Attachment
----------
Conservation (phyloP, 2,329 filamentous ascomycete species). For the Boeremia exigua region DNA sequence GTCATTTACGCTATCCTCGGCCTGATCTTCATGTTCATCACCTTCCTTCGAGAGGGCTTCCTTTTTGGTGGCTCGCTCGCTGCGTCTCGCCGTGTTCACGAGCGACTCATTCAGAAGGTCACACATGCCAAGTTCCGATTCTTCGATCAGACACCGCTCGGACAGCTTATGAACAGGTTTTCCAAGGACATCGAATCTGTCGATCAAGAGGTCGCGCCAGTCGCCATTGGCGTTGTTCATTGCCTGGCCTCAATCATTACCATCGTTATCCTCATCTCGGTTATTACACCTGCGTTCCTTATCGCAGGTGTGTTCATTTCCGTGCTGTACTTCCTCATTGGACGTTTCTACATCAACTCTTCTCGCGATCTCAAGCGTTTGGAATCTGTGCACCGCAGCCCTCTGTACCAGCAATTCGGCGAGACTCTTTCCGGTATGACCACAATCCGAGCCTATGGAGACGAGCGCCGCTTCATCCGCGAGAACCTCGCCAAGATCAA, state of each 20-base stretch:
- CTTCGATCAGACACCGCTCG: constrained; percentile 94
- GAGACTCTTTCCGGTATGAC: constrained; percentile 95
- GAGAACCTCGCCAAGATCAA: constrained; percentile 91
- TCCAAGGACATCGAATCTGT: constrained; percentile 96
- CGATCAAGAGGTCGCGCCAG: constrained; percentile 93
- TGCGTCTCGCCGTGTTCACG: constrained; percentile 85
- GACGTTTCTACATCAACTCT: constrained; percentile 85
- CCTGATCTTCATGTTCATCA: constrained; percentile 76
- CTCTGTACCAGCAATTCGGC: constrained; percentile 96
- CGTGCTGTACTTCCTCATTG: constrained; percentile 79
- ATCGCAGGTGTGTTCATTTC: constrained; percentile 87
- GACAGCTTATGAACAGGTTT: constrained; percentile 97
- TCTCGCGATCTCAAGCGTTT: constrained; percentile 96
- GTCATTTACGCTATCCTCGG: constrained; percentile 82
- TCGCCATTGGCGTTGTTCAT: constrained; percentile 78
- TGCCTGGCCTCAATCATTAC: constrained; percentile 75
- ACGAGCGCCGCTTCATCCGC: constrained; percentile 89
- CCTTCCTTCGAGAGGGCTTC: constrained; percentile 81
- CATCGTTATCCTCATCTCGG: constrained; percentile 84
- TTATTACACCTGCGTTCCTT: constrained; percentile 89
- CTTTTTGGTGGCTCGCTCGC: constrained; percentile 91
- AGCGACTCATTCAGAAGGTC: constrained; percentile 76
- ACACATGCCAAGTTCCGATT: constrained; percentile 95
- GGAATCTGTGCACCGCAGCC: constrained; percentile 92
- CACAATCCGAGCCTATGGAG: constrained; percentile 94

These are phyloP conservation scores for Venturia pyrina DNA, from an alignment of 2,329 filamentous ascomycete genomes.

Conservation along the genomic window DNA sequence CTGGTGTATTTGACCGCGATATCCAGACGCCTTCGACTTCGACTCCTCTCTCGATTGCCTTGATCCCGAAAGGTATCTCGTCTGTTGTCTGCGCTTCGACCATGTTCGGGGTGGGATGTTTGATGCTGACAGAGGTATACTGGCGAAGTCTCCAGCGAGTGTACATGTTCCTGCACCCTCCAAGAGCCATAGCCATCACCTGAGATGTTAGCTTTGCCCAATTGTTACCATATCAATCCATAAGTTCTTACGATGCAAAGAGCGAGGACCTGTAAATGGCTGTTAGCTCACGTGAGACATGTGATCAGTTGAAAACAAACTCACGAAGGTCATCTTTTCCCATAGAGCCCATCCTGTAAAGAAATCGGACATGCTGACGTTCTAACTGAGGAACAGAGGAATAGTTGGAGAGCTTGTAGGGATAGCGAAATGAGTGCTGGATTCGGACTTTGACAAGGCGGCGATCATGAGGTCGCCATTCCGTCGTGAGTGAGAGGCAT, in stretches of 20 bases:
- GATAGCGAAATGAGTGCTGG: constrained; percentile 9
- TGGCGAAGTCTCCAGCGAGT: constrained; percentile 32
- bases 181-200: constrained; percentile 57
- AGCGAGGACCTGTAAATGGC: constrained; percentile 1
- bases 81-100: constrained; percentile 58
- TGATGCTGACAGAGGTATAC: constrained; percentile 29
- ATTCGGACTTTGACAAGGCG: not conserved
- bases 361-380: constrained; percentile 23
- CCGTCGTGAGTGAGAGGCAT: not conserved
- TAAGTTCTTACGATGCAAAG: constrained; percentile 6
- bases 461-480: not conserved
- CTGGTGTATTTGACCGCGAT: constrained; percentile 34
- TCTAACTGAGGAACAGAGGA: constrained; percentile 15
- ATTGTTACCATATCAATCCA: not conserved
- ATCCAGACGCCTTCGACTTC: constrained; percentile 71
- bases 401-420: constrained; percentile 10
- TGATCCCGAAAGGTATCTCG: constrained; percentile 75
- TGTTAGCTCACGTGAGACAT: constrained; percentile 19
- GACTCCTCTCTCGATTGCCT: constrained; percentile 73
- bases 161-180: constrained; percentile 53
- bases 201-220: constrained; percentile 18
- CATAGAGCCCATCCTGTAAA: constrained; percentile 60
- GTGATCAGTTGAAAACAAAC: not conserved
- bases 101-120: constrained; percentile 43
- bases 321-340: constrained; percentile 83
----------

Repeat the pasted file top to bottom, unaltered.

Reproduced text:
Conservation (phyloP, 2,329 filamentous ascomycete species). For the Boeremia exigua region DNA sequence GTCATTTACGCTATCCTCGGCCTGATCTTCATGTTCATCACCTTCCTTCGAGAGGGCTTCCTTTTTGGTGGCTCGCTCGCTGCGTCTCGCCGTGTTCACGAGCGACTCATTCAGAAGGTCACACATGCCAAGTTCCGATTCTTCGATCAGACACCGCTCGGACAGCTTATGAACAGGTTTTCCAAGGACATCGAATCTGTCGATCAAGAGGTCGCGCCAGTCGCCATTGGCGTTGTTCATTGCCTGGCCTCAATCATTACCATCGTTATCCTCATCTCGGTTATTACACCTGCGTTCCTTATCGCAGGTGTGTTCATTTCCGTGCTGTACTTCCTCATTGGACGTTTCTACATCAACTCTTCTCGCGATCTCAAGCGTTTGGAATCTGTGCACCGCAGCCCTCTGTACCAGCAATTCGGCGAGACTCTTTCCGGTATGACCACAATCCGAGCCTATGGAGACGAGCGCCGCTTCATCCGCGAGAACCTCGCCAAGATCAA, state of each 20-base stretch:
- CTTCGATCAGACACCGCTCG: constrained; percentile 94
- GAGACTCTTTCCGGTATGAC: constrained; percentile 95
- GAGAACCTCGCCAAGATCAA: constrained; percentile 91
- TCCAAGGACATCGAATCTGT: constrained; percentile 96
- CGATCAAGAGGTCGCGCCAG: constrained; percentile 93
- TGCGTCTCGCCGTGTTCACG: constrained; percentile 85
- GACGTTTCTACATCAACTCT: constrained; percentile 85
- CCTGATCTTCATGTTCATCA: constrained; percentile 76
- CTCTGTACCAGCAATTCGGC: constrained; percentile 96
- CGTGCTGTACTTCCTCATTG: constrained; percentile 79
- ATCGCAGGTGTGTTCATTTC: constrained; percentile 87
- GACAGCTTATGAACAGGTTT: constrained; percentile 97
- TCTCGCGATCTCAAGCGTTT: constrained; percentile 96
- GTCATTTACGCTATCCTCGG: constrained; percentile 82
- TCGCCATTGGCGTTGTTCAT: constrained; percentile 78
- TGCCTGGCCTCAATCATTAC: constrained; percentile 75
- ACGAGCGCCGCTTCATCCGC: constrained; percentile 89
- CCTTCCTTCGAGAGGGCTTC: constrained; percentile 81
- CATCGTTATCCTCATCTCGG: constrained; percentile 84
- TTATTACACCTGCGTTCCTT: constrained; percentile 89
- CTTTTTGGTGGCTCGCTCGC: constrained; percentile 91
- AGCGACTCATTCAGAAGGTC: constrained; percentile 76
- ACACATGCCAAGTTCCGATT: constrained; percentile 95
- GGAATCTGTGCACCGCAGCC: constrained; percentile 92
- CACAATCCGAGCCTATGGAG: constrained; percentile 94

These are phyloP conservation scores for Venturia pyrina DNA, from an alignment of 2,329 filamentous ascomycete genomes.

Conservation along the genomic window DNA sequence CTGGTGTATTTGACCGCGATATCCAGACGCCTTCGACTTCGACTCCTCTCTCGATTGCCTTGATCCCGAAAGGTATCTCGTCTGTTGTCTGCGCTTCGACCATGTTCGGGGTGGGATGTTTGATGCTGACAGAGGTATACTGGCGAAGTCTCCAGCGAGTGTACATGTTCCTGCACCCTCCAAGAGCCATAGCCATCACCTGAGATGTTAGCTTTGCCCAATTGTTACCATATCAATCCATAAGTTCTTACGATGCAAAGAGCGAGGACCTGTAAATGGCTGTTAGCTCACGTGAGACATGTGATCAGTTGAAAACAAACTCACGAAGGTCATCTTTTCCCATAGAGCCCATCCTGTAAAGAAATCGGACATGCTGACGTTCTAACTGAGGAACAGAGGAATAGTTGGAGAGCTTGTAGGGATAGCGAAATGAGTGCTGGATTCGGACTTTGACAAGGCGGCGATCATGAGGTCGCCATTCCGTCGTGAGTGAGAGGCAT, in stretches of 20 bases:
- GATAGCGAAATGAGTGCTGG: constrained; percentile 9
- TGGCGAAGTCTCCAGCGAGT: constrained; percentile 32
- bases 181-200: constrained; percentile 57
- AGCGAGGACCTGTAAATGGC: constrained; percentile 1
- bases 81-100: constrained; percentile 58
- TGATGCTGACAGAGGTATAC: constrained; percentile 29
- ATTCGGACTTTGACAAGGCG: not conserved
- bases 361-380: constrained; percentile 23
- CCGTCGTGAGTGAGAGGCAT: not conserved
- TAAGTTCTTACGATGCAAAG: constrained; percentile 6
- bases 461-480: not conserved
- CTGGTGTATTTGACCGCGAT: constrained; percentile 34
- TCTAACTGAGGAACAGAGGA: constrained; percentile 15
- ATTGTTACCATATCAATCCA: not conserved
- ATCCAGACGCCTTCGACTTC: constrained; percentile 71
- bases 401-420: constrained; percentile 10
- TGATCCCGAAAGGTATCTCG: constrained; percentile 75
- TGTTAGCTCACGTGAGACAT: constrained; percentile 19
- GACTCCTCTCTCGATTGCCT: constrained; percentile 73
- bases 161-180: constrained; percentile 53
- bases 201-220: constrained; percentile 18
- CATAGAGCCCATCCTGTAAA: constrained; percentile 60
- GTGATCAGTTGAAAACAAAC: not conserved
- bases 101-120: constrained; percentile 43
- bases 321-340: constrained; percentile 83